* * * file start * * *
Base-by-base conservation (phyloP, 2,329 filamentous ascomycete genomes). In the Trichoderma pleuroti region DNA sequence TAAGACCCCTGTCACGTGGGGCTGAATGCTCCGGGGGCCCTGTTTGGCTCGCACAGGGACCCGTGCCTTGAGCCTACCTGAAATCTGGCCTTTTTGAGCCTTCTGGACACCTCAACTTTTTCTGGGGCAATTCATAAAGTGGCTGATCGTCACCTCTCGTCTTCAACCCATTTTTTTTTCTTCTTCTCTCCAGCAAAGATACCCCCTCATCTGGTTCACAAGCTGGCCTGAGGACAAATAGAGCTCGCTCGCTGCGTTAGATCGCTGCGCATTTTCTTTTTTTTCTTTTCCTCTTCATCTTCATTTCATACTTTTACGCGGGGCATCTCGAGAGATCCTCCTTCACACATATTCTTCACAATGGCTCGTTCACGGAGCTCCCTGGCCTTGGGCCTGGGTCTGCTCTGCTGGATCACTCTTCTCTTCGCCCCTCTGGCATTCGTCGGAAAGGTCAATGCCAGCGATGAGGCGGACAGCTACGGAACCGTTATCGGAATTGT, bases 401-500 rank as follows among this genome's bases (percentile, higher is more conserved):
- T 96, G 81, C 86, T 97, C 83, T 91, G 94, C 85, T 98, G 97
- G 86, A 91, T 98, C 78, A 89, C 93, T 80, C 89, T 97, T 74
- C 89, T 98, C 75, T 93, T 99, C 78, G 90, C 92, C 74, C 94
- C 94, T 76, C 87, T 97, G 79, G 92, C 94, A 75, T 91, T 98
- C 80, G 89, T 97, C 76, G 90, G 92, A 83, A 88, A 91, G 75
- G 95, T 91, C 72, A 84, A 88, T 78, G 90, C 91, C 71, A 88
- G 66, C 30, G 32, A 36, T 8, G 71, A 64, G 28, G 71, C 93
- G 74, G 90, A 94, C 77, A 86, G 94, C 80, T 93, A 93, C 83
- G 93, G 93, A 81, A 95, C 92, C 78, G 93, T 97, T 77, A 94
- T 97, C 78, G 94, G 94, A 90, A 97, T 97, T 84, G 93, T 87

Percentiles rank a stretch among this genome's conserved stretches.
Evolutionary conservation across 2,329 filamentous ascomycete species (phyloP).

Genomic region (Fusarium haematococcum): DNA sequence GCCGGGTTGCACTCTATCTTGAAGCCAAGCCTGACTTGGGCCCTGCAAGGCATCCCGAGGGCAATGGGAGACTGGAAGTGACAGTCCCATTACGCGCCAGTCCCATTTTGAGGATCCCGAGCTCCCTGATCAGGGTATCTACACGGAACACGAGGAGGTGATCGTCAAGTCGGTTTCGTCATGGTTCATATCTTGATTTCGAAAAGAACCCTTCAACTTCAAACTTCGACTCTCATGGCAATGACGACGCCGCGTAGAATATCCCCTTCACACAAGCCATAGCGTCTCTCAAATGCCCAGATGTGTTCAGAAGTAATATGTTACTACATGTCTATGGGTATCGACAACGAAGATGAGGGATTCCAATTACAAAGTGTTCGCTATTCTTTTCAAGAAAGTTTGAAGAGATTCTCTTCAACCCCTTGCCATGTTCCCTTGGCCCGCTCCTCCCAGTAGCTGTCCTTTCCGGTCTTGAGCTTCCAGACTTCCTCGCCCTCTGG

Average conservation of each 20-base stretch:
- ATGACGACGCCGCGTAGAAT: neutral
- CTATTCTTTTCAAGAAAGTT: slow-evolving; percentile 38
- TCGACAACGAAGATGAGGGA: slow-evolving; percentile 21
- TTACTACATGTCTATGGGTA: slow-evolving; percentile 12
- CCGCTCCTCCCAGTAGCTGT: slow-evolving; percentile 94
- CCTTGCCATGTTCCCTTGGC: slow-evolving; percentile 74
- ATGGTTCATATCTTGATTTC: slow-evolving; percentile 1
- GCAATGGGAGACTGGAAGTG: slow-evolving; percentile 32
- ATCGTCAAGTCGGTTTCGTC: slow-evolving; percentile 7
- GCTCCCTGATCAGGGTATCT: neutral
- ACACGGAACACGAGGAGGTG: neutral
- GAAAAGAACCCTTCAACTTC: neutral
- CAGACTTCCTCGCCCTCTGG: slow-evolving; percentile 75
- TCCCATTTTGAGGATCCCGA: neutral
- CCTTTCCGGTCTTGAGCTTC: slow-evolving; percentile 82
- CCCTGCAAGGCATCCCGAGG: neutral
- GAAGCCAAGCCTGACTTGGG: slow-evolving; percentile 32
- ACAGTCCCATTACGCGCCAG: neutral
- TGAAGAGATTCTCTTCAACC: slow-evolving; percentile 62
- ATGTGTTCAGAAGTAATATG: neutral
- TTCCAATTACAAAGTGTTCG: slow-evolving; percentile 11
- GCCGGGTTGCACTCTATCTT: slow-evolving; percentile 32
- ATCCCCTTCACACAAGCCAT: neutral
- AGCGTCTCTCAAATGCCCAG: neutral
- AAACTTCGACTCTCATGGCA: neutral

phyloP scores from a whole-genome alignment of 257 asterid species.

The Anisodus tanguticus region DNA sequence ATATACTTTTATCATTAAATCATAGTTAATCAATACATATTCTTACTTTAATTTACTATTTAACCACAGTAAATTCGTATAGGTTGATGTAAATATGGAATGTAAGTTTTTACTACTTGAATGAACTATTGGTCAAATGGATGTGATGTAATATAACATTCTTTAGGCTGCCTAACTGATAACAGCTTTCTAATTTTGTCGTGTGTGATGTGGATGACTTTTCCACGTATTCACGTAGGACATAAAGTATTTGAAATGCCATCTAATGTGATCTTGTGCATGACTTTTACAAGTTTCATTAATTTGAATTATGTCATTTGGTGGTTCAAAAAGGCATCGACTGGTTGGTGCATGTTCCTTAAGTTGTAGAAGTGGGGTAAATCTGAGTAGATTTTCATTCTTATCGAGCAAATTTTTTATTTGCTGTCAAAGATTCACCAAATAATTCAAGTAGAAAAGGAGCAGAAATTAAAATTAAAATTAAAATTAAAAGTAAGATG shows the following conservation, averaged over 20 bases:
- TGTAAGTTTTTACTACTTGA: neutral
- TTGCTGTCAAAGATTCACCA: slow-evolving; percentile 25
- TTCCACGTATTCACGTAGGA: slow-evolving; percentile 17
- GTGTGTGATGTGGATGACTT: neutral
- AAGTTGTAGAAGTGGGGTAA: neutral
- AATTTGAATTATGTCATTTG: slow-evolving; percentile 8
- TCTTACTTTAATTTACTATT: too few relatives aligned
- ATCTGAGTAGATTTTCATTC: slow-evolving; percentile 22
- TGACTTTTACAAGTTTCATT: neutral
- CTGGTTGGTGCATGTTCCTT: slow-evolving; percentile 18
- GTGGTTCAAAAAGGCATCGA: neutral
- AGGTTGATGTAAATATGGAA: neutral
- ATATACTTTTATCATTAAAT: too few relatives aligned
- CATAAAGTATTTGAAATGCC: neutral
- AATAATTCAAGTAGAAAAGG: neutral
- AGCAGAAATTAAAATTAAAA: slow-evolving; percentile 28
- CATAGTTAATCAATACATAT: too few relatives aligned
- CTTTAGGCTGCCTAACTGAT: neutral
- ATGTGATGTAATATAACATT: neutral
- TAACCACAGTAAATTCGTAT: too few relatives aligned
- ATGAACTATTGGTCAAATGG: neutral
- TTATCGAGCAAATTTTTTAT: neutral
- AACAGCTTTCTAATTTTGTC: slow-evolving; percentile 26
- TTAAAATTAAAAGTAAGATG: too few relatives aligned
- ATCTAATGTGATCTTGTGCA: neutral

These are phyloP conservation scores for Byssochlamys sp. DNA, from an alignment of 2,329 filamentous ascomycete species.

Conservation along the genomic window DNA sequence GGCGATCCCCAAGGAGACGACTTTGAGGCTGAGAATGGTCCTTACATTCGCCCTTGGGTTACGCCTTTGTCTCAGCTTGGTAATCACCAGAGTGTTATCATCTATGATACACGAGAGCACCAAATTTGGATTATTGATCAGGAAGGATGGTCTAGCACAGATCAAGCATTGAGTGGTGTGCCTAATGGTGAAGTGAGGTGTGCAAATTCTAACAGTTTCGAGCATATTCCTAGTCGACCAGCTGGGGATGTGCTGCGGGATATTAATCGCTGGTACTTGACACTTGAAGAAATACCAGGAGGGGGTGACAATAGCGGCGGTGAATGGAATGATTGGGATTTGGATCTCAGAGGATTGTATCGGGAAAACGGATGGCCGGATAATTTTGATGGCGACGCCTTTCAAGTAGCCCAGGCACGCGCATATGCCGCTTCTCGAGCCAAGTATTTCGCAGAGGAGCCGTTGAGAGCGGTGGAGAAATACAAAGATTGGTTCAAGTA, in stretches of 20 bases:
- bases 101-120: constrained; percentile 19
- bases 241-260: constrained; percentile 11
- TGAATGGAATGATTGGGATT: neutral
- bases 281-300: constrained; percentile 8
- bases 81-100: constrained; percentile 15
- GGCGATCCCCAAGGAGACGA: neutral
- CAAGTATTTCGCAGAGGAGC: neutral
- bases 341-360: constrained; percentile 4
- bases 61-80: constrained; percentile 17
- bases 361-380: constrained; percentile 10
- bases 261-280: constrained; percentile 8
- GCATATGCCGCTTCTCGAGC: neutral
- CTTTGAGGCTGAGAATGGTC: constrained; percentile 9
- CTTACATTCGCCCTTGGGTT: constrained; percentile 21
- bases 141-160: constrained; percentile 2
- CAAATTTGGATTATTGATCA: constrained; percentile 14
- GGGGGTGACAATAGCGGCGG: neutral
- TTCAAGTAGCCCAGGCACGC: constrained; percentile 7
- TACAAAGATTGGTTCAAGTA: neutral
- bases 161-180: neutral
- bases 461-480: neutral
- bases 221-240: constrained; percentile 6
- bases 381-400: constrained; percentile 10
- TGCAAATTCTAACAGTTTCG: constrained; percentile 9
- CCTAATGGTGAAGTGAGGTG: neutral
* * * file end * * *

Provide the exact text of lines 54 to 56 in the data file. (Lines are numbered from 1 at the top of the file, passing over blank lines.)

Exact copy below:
- AGGTTGATGTAAATATGGAA: neutral
- ATATACTTTTATCATTAAAT: too few relatives aligned
- CATAAAGTATTTGAAATGCC: neutral